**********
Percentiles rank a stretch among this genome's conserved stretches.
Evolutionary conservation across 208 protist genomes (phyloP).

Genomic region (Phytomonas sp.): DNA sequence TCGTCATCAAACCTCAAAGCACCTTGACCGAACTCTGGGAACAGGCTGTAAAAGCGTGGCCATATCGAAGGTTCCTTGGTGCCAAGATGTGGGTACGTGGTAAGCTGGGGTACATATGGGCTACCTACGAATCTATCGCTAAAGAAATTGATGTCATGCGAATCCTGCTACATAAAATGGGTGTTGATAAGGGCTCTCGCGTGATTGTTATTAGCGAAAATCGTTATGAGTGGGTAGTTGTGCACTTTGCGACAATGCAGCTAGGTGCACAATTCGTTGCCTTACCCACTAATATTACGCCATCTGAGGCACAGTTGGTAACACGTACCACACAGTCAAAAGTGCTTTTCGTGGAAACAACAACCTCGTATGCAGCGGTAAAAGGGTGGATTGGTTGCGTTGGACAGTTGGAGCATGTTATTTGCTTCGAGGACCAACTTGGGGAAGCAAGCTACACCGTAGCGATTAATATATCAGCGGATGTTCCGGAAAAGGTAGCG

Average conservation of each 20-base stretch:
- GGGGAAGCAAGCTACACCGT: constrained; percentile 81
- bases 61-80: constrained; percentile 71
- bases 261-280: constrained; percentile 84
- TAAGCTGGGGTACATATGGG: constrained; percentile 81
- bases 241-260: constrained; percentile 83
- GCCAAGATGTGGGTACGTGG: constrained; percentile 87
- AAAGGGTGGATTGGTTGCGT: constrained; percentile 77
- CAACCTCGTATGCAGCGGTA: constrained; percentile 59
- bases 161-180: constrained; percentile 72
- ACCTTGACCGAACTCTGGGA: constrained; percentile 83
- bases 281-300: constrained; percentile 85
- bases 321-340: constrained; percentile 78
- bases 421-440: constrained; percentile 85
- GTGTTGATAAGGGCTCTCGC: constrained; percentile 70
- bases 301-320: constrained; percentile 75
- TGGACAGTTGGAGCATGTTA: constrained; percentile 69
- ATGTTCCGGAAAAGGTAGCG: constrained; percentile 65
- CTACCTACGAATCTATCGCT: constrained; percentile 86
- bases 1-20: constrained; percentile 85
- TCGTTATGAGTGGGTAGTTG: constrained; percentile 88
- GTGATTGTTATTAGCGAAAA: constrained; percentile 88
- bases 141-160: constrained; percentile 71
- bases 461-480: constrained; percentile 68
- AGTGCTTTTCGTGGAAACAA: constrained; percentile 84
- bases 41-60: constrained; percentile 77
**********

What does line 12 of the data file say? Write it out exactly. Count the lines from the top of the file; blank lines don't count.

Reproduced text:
- CAACCTCGTATGCAGCGGTA: constrained; percentile 59